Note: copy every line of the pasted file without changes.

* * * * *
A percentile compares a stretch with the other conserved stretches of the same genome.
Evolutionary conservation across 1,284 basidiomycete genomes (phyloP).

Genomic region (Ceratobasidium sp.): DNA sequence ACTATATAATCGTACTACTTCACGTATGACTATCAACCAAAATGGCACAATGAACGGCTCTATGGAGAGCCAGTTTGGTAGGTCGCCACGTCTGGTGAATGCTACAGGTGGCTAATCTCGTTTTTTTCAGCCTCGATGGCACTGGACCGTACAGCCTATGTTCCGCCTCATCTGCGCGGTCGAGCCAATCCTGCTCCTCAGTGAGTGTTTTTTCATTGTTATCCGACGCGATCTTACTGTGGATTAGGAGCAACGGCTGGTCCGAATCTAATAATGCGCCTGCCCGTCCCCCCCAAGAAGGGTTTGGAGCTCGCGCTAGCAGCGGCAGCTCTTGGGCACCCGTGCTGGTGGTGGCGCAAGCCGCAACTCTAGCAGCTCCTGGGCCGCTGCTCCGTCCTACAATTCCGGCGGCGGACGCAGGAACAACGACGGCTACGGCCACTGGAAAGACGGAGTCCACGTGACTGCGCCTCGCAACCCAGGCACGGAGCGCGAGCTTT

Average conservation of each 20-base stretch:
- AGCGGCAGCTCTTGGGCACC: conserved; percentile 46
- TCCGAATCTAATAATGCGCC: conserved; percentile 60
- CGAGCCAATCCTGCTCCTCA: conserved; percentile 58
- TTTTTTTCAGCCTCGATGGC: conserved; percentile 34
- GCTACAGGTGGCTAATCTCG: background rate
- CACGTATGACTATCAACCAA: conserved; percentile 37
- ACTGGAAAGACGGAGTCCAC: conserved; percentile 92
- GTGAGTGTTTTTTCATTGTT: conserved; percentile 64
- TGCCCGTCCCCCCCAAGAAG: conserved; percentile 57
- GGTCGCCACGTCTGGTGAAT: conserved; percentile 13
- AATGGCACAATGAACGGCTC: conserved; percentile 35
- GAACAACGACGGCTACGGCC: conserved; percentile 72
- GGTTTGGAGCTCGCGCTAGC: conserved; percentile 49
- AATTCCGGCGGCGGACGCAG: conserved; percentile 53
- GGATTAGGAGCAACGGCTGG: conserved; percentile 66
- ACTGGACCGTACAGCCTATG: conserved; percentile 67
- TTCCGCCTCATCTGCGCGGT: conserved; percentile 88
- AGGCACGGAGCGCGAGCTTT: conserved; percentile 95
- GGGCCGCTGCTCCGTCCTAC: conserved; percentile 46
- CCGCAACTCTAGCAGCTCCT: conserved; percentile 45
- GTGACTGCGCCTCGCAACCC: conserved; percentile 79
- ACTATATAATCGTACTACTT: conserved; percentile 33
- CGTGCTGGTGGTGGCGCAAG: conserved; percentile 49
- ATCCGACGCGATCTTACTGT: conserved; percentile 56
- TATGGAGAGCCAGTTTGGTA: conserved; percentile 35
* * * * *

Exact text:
A percentile compares a stretch with the other conserved stretches of the same genome.
Evolutionary conservation across 1,284 basidiomycete genomes (phyloP).

Genomic region (Ceratobasidium sp.): DNA sequence ACTATATAATCGTACTACTTCACGTATGACTATCAACCAAAATGGCACAATGAACGGCTCTATGGAGAGCCAGTTTGGTAGGTCGCCACGTCTGGTGAATGCTACAGGTGGCTAATCTCGTTTTTTTCAGCCTCGATGGCACTGGACCGTACAGCCTATGTTCCGCCTCATCTGCGCGGTCGAGCCAATCCTGCTCCTCAGTGAGTGTTTTTTCATTGTTATCCGACGCGATCTTACTGTGGATTAGGAGCAACGGCTGGTCCGAATCTAATAATGCGCCTGCCCGTCCCCCCCAAGAAGGGTTTGGAGCTCGCGCTAGCAGCGGCAGCTCTTGGGCACCCGTGCTGGTGGTGGCGCAAGCCGCAACTCTAGCAGCTCCTGGGCCGCTGCTCCGTCCTACAATTCCGGCGGCGGACGCAGGAACAACGACGGCTACGGCCACTGGAAAGACGGAGTCCACGTGACTGCGCCTCGCAACCCAGGCACGGAGCGCGAGCTTT

Average conservation of each 20-base stretch:
- AGCGGCAGCTCTTGGGCACC: conserved; percentile 46
- TCCGAATCTAATAATGCGCC: conserved; percentile 60
- CGAGCCAATCCTGCTCCTCA: conserved; percentile 58
- TTTTTTTCAGCCTCGATGGC: conserved; percentile 34
- GCTACAGGTGGCTAATCTCG: background rate
- CACGTATGACTATCAACCAA: conserved; percentile 37
- ACTGGAAAGACGGAGTCCAC: conserved; percentile 92
- GTGAGTGTTTTTTCATTGTT: conserved; percentile 64
- TGCCCGTCCCCCCCAAGAAG: conserved; percentile 57
- GGTCGCCACGTCTGGTGAAT: conserved; percentile 13
- AATGGCACAATGAACGGCTC: conserved; percentile 35
- GAACAACGACGGCTACGGCC: conserved; percentile 72
- GGTTTGGAGCTCGCGCTAGC: conserved; percentile 49
- AATTCCGGCGGCGGACGCAG: conserved; percentile 53
- GGATTAGGAGCAACGGCTGG: conserved; percentile 66
- ACTGGACCGTACAGCCTATG: conserved; percentile 67
- TTCCGCCTCATCTGCGCGGT: conserved; percentile 88
- AGGCACGGAGCGCGAGCTTT: conserved; percentile 95
- GGGCCGCTGCTCCGTCCTAC: conserved; percentile 46
- CCGCAACTCTAGCAGCTCCT: conserved; percentile 45
- GTGACTGCGCCTCGCAACCC: conserved; percentile 79
- ACTATATAATCGTACTACTT: conserved; percentile 33
- CGTGCTGGTGGTGGCGCAAG: conserved; percentile 49
- ATCCGACGCGATCTTACTGT: conserved; percentile 56
- TATGGAGAGCCAGTTTGGTA: conserved; percentile 35